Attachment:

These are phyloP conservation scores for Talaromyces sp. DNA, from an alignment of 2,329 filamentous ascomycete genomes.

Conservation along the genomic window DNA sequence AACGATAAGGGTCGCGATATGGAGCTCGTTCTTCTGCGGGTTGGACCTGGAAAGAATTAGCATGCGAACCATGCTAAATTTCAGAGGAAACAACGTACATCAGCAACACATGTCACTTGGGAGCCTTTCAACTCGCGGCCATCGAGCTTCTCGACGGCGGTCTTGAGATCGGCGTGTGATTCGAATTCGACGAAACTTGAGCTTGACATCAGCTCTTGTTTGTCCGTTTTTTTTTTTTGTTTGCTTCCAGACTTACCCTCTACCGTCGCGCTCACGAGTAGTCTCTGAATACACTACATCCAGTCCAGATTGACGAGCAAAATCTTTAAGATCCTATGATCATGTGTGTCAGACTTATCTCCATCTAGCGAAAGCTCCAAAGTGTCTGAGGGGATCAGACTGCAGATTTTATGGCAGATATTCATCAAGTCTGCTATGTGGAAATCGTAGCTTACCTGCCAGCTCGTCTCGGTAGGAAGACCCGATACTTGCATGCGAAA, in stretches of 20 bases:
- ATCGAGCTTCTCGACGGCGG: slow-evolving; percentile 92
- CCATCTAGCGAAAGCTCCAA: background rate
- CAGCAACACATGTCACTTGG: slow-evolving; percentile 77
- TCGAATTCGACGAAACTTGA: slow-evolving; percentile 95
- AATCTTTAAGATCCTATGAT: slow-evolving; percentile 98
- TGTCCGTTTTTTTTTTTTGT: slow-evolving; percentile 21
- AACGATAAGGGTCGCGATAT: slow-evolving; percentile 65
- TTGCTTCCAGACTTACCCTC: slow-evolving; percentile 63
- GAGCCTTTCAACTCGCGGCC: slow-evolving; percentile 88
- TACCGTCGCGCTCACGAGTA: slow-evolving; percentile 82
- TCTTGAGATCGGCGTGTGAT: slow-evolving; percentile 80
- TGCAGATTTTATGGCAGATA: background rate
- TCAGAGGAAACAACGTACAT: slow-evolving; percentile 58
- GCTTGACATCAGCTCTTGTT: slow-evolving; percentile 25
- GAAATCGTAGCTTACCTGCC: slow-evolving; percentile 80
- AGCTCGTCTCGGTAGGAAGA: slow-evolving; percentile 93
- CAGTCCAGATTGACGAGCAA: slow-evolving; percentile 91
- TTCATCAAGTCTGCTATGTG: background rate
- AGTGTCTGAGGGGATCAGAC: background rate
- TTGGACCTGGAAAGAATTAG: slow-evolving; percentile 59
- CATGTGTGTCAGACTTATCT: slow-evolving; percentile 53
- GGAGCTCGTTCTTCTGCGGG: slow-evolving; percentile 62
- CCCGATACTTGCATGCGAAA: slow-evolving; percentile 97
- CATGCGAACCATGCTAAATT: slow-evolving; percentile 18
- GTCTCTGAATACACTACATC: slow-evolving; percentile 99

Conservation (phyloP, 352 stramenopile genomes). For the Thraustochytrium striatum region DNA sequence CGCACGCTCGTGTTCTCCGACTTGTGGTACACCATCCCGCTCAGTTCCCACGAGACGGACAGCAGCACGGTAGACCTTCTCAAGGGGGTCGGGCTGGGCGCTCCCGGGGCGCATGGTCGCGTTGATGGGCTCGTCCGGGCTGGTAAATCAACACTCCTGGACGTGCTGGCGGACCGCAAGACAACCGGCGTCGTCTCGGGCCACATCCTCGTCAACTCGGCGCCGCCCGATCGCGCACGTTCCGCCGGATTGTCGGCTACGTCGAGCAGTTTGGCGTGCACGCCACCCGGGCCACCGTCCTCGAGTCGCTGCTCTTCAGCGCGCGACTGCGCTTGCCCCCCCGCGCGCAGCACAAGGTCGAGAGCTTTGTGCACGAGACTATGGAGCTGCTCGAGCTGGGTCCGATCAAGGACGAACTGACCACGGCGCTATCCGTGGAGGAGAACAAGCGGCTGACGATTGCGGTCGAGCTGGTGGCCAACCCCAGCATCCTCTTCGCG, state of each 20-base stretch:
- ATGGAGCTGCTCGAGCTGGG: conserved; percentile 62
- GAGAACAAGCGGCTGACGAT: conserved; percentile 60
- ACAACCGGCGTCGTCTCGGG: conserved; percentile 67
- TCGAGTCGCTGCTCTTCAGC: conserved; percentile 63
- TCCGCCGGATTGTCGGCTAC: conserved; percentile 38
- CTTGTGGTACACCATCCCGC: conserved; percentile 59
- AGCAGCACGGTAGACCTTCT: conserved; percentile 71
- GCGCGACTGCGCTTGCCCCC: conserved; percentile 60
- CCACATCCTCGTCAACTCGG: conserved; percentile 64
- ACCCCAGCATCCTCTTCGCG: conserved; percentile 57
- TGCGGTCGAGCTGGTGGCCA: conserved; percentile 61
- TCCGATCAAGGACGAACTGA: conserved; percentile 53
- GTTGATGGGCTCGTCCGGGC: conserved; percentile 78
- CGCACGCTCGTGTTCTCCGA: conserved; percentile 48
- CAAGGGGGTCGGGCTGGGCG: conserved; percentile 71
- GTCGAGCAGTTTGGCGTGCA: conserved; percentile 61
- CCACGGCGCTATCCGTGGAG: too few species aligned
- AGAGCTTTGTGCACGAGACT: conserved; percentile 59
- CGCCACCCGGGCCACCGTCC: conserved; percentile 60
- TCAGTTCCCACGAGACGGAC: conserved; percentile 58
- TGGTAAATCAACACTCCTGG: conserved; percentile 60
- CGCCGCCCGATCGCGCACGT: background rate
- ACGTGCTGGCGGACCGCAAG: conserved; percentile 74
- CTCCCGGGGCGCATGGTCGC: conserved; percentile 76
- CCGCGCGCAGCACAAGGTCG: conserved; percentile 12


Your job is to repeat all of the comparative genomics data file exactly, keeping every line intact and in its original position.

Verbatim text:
These are phyloP conservation scores for Talaromyces sp. DNA, from an alignment of 2,329 filamentous ascomycete genomes.

Conservation along the genomic window DNA sequence AACGATAAGGGTCGCGATATGGAGCTCGTTCTTCTGCGGGTTGGACCTGGAAAGAATTAGCATGCGAACCATGCTAAATTTCAGAGGAAACAACGTACATCAGCAACACATGTCACTTGGGAGCCTTTCAACTCGCGGCCATCGAGCTTCTCGACGGCGGTCTTGAGATCGGCGTGTGATTCGAATTCGACGAAACTTGAGCTTGACATCAGCTCTTGTTTGTCCGTTTTTTTTTTTTGTTTGCTTCCAGACTTACCCTCTACCGTCGCGCTCACGAGTAGTCTCTGAATACACTACATCCAGTCCAGATTGACGAGCAAAATCTTTAAGATCCTATGATCATGTGTGTCAGACTTATCTCCATCTAGCGAAAGCTCCAAAGTGTCTGAGGGGATCAGACTGCAGATTTTATGGCAGATATTCATCAAGTCTGCTATGTGGAAATCGTAGCTTACCTGCCAGCTCGTCTCGGTAGGAAGACCCGATACTTGCATGCGAAA, in stretches of 20 bases:
- ATCGAGCTTCTCGACGGCGG: slow-evolving; percentile 92
- CCATCTAGCGAAAGCTCCAA: background rate
- CAGCAACACATGTCACTTGG: slow-evolving; percentile 77
- TCGAATTCGACGAAACTTGA: slow-evolving; percentile 95
- AATCTTTAAGATCCTATGAT: slow-evolving; percentile 98
- TGTCCGTTTTTTTTTTTTGT: slow-evolving; percentile 21
- AACGATAAGGGTCGCGATAT: slow-evolving; percentile 65
- TTGCTTCCAGACTTACCCTC: slow-evolving; percentile 63
- GAGCCTTTCAACTCGCGGCC: slow-evolving; percentile 88
- TACCGTCGCGCTCACGAGTA: slow-evolving; percentile 82
- TCTTGAGATCGGCGTGTGAT: slow-evolving; percentile 80
- TGCAGATTTTATGGCAGATA: background rate
- TCAGAGGAAACAACGTACAT: slow-evolving; percentile 58
- GCTTGACATCAGCTCTTGTT: slow-evolving; percentile 25
- GAAATCGTAGCTTACCTGCC: slow-evolving; percentile 80
- AGCTCGTCTCGGTAGGAAGA: slow-evolving; percentile 93
- CAGTCCAGATTGACGAGCAA: slow-evolving; percentile 91
- TTCATCAAGTCTGCTATGTG: background rate
- AGTGTCTGAGGGGATCAGAC: background rate
- TTGGACCTGGAAAGAATTAG: slow-evolving; percentile 59
- CATGTGTGTCAGACTTATCT: slow-evolving; percentile 53
- GGAGCTCGTTCTTCTGCGGG: slow-evolving; percentile 62
- CCCGATACTTGCATGCGAAA: slow-evolving; percentile 97
- CATGCGAACCATGCTAAATT: slow-evolving; percentile 18
- GTCTCTGAATACACTACATC: slow-evolving; percentile 99

Conservation (phyloP, 352 stramenopile genomes). For the Thraustochytrium striatum region DNA sequence CGCACGCTCGTGTTCTCCGACTTGTGGTACACCATCCCGCTCAGTTCCCACGAGACGGACAGCAGCACGGTAGACCTTCTCAAGGGGGTCGGGCTGGGCGCTCCCGGGGCGCATGGTCGCGTTGATGGGCTCGTCCGGGCTGGTAAATCAACACTCCTGGACGTGCTGGCGGACCGCAAGACAACCGGCGTCGTCTCGGGCCACATCCTCGTCAACTCGGCGCCGCCCGATCGCGCACGTTCCGCCGGATTGTCGGCTACGTCGAGCAGTTTGGCGTGCACGCCACCCGGGCCACCGTCCTCGAGTCGCTGCTCTTCAGCGCGCGACTGCGCTTGCCCCCCCGCGCGCAGCACAAGGTCGAGAGCTTTGTGCACGAGACTATGGAGCTGCTCGAGCTGGGTCCGATCAAGGACGAACTGACCACGGCGCTATCCGTGGAGGAGAACAAGCGGCTGACGATTGCGGTCGAGCTGGTGGCCAACCCCAGCATCCTCTTCGCG, state of each 20-base stretch:
- ATGGAGCTGCTCGAGCTGGG: conserved; percentile 62
- GAGAACAAGCGGCTGACGAT: conserved; percentile 60
- ACAACCGGCGTCGTCTCGGG: conserved; percentile 67
- TCGAGTCGCTGCTCTTCAGC: conserved; percentile 63
- TCCGCCGGATTGTCGGCTAC: conserved; percentile 38
- CTTGTGGTACACCATCCCGC: conserved; percentile 59
- AGCAGCACGGTAGACCTTCT: conserved; percentile 71
- GCGCGACTGCGCTTGCCCCC: conserved; percentile 60
- CCACATCCTCGTCAACTCGG: conserved; percentile 64
- ACCCCAGCATCCTCTTCGCG: conserved; percentile 57
- TGCGGTCGAGCTGGTGGCCA: conserved; percentile 61
- TCCGATCAAGGACGAACTGA: conserved; percentile 53
- GTTGATGGGCTCGTCCGGGC: conserved; percentile 78
- CGCACGCTCGTGTTCTCCGA: conserved; percentile 48
- CAAGGGGGTCGGGCTGGGCG: conserved; percentile 71
- GTCGAGCAGTTTGGCGTGCA: conserved; percentile 61
- CCACGGCGCTATCCGTGGAG: too few species aligned
- AGAGCTTTGTGCACGAGACT: conserved; percentile 59
- CGCCACCCGGGCCACCGTCC: conserved; percentile 60
- TCAGTTCCCACGAGACGGAC: conserved; percentile 58
- TGGTAAATCAACACTCCTGG: conserved; percentile 60
- CGCCGCCCGATCGCGCACGT: background rate
- ACGTGCTGGCGGACCGCAAG: conserved; percentile 74
- CTCCCGGGGCGCATGGTCGC: conserved; percentile 76
- CCGCGCGCAGCACAAGGTCG: conserved; percentile 12